4. Hydrogen Molecule

Hydrogen Molecule is a finance-specific blockchain development platform. Molecule enables crypto payments and security tokenization, as well as document hashing, on-chain authorization, and data tracking. These features let companies capitalize on the blockchain to provide faster, more secure finance solutions.

Molecule’s on-chain identity is interoperable with any Ethereum-based protocol, making it easy to scale and work with other blockchain solutions. The platform also provides an easy-to-use interface to make developing blockchain apps a smoother and easier process. Even companies with minimal experience can take advantage of this technology.

5. Hyperledger Fabric

Linux’s Hyperledger Fabric is an open-source blockchain development platform focused on supporting complex, cross-industry applications. Fabric uses a modular architecture to make complicated systems and components plug-and-play, so it’s easier to create large, complex blockchain solutions. It also features a vast library of these plug-and-play components since it’s a collaborative project, speeding development.

Hyperledger Fabric also enables need-to-know data sharing and transaction isolation to help improve security. Despite all these benefits, some users may not find it ideal because of its dependency on Linux and comparatively complicated onboarding.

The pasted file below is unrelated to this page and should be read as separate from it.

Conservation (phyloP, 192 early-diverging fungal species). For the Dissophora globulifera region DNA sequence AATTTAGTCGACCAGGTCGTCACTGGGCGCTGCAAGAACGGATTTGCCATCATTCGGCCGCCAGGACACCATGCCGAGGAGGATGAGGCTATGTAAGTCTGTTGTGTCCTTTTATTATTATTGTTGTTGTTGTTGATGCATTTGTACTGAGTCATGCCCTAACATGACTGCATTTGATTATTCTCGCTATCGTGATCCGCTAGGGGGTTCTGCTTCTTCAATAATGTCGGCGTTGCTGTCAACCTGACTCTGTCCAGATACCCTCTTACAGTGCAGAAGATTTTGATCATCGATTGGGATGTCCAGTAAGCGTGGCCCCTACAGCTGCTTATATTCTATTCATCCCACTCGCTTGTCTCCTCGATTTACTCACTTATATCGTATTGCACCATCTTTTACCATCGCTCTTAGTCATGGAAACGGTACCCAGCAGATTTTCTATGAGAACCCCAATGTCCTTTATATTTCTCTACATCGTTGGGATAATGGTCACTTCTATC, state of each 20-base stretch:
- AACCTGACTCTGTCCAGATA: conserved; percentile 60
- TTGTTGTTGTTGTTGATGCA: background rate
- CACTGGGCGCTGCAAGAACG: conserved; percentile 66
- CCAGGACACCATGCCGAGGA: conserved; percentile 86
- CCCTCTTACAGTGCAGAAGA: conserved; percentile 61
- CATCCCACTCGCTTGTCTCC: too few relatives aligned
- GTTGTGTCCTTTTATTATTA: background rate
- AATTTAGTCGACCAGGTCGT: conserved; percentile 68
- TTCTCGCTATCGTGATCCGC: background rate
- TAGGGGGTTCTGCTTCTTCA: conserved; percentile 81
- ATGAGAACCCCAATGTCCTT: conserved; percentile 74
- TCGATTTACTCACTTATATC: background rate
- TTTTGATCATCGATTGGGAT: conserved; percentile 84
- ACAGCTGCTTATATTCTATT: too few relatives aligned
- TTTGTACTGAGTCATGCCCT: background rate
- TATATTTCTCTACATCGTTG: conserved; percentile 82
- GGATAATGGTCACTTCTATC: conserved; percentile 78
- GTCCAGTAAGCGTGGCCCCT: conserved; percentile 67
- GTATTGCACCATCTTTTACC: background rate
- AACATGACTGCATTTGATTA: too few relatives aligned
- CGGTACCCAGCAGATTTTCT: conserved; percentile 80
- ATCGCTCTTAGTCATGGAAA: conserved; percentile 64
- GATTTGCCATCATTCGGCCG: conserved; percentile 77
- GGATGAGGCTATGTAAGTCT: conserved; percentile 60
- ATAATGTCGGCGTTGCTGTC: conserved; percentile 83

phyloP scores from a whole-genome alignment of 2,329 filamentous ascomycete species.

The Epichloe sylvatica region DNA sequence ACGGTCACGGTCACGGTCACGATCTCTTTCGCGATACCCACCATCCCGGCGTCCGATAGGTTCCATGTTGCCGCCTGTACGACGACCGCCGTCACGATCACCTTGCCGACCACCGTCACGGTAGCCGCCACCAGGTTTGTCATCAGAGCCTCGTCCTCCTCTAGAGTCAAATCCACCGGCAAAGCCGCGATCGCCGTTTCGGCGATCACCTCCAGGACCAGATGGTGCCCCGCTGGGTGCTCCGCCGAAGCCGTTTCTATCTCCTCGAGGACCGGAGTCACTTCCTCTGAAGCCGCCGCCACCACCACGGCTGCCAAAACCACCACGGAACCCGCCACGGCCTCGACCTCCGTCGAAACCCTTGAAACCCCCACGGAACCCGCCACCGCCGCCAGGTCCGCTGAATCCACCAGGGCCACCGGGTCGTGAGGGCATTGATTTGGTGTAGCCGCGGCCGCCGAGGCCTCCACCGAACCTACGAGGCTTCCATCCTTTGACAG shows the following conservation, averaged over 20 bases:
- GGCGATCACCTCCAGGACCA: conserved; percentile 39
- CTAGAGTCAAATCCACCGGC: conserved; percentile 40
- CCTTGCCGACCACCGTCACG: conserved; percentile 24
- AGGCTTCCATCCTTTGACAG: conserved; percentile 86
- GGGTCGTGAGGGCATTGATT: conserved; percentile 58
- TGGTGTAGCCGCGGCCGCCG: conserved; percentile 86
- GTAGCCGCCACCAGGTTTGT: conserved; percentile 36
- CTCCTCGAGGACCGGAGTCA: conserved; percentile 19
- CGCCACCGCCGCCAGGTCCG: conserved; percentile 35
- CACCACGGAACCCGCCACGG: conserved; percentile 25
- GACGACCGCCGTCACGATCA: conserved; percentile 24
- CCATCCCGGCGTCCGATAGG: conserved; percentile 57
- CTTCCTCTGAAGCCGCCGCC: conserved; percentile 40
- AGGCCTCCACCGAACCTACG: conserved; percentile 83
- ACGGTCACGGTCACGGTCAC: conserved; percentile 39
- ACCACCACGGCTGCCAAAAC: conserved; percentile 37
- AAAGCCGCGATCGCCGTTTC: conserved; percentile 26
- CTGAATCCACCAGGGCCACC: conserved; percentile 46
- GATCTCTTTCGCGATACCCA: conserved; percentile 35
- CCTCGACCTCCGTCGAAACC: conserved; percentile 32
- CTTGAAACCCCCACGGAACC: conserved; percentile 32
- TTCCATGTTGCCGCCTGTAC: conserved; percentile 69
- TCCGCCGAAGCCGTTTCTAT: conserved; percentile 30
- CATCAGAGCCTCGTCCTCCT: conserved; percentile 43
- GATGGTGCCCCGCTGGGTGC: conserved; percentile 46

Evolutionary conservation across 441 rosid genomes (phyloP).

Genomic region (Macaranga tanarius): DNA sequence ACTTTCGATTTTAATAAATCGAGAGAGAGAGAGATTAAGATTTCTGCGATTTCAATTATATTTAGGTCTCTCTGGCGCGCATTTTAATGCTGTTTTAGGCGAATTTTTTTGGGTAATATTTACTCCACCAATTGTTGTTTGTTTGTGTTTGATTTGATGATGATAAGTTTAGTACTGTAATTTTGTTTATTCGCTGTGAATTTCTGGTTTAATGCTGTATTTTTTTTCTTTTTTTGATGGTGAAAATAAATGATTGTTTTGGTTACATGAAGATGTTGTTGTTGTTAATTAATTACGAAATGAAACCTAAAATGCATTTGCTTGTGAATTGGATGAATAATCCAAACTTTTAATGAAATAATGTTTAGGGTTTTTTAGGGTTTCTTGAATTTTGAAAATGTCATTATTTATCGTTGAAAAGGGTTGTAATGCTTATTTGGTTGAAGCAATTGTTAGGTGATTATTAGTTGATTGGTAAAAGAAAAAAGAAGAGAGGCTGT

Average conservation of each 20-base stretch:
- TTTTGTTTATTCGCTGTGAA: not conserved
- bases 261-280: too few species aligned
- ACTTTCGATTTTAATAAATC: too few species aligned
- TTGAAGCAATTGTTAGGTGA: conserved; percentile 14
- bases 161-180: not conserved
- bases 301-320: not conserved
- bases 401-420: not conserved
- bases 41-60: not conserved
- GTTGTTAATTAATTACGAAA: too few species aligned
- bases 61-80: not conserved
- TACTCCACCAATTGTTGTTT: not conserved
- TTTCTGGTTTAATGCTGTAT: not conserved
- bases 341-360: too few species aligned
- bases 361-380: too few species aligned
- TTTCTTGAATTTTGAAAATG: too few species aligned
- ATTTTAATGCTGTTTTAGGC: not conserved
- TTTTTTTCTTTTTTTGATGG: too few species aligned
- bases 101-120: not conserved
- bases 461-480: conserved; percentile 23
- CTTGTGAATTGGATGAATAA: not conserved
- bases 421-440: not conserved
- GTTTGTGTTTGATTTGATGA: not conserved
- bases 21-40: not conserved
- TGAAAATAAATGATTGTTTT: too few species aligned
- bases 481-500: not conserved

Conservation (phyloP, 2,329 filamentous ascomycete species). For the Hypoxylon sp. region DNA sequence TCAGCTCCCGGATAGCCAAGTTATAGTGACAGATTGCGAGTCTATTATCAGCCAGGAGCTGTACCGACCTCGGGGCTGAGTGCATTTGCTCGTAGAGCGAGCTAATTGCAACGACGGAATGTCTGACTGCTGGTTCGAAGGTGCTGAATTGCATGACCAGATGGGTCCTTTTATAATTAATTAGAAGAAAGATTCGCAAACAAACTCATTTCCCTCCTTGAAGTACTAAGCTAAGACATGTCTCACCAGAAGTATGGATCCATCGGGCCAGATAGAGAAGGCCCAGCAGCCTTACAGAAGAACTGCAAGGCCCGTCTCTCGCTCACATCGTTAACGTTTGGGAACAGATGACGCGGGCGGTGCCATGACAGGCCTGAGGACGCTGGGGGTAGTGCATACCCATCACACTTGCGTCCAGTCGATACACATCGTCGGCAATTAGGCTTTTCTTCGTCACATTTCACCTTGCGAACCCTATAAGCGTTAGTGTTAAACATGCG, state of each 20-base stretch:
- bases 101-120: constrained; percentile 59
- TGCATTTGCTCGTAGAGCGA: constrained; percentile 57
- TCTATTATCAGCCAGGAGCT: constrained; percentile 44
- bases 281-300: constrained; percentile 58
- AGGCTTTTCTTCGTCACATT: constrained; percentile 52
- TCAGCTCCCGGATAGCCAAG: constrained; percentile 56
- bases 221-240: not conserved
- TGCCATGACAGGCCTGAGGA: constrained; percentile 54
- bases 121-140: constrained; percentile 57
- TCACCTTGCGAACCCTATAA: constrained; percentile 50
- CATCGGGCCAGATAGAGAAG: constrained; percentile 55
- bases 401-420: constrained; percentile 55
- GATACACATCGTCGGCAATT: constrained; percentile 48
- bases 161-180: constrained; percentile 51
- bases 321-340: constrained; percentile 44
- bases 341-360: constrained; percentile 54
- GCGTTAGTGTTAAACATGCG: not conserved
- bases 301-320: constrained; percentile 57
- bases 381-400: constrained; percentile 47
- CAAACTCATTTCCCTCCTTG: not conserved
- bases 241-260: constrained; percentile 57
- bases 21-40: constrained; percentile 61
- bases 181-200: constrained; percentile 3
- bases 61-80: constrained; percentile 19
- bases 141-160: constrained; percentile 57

6. Ripple

Ripple is another finance-focused blockchain platform that’s a popular solution. It’s used by hundreds of financial institutions thanks to its transparency, fast response time, and low transaction costs. Ripple has a native cryptocurrency that developers can use, but the apps you build on the platform don’t have to use it.

Cross-border payments are the leading use case for Ripple, and the platform’s fast, low-fee transactions provide the ideal space for these exchanges. However, Ripple doesn’t support smart contracts, which some developers may need.

7. Stellar

The financial services sector was the first to explore blockchain, so it’s no surprise that many platforms focus on finance. Stellar is another such solution, but it stands out because it has no owner, making it completely decentralized. Developers and contributors have complete control over the network, helping build affordable, scalable, and versatile solutions.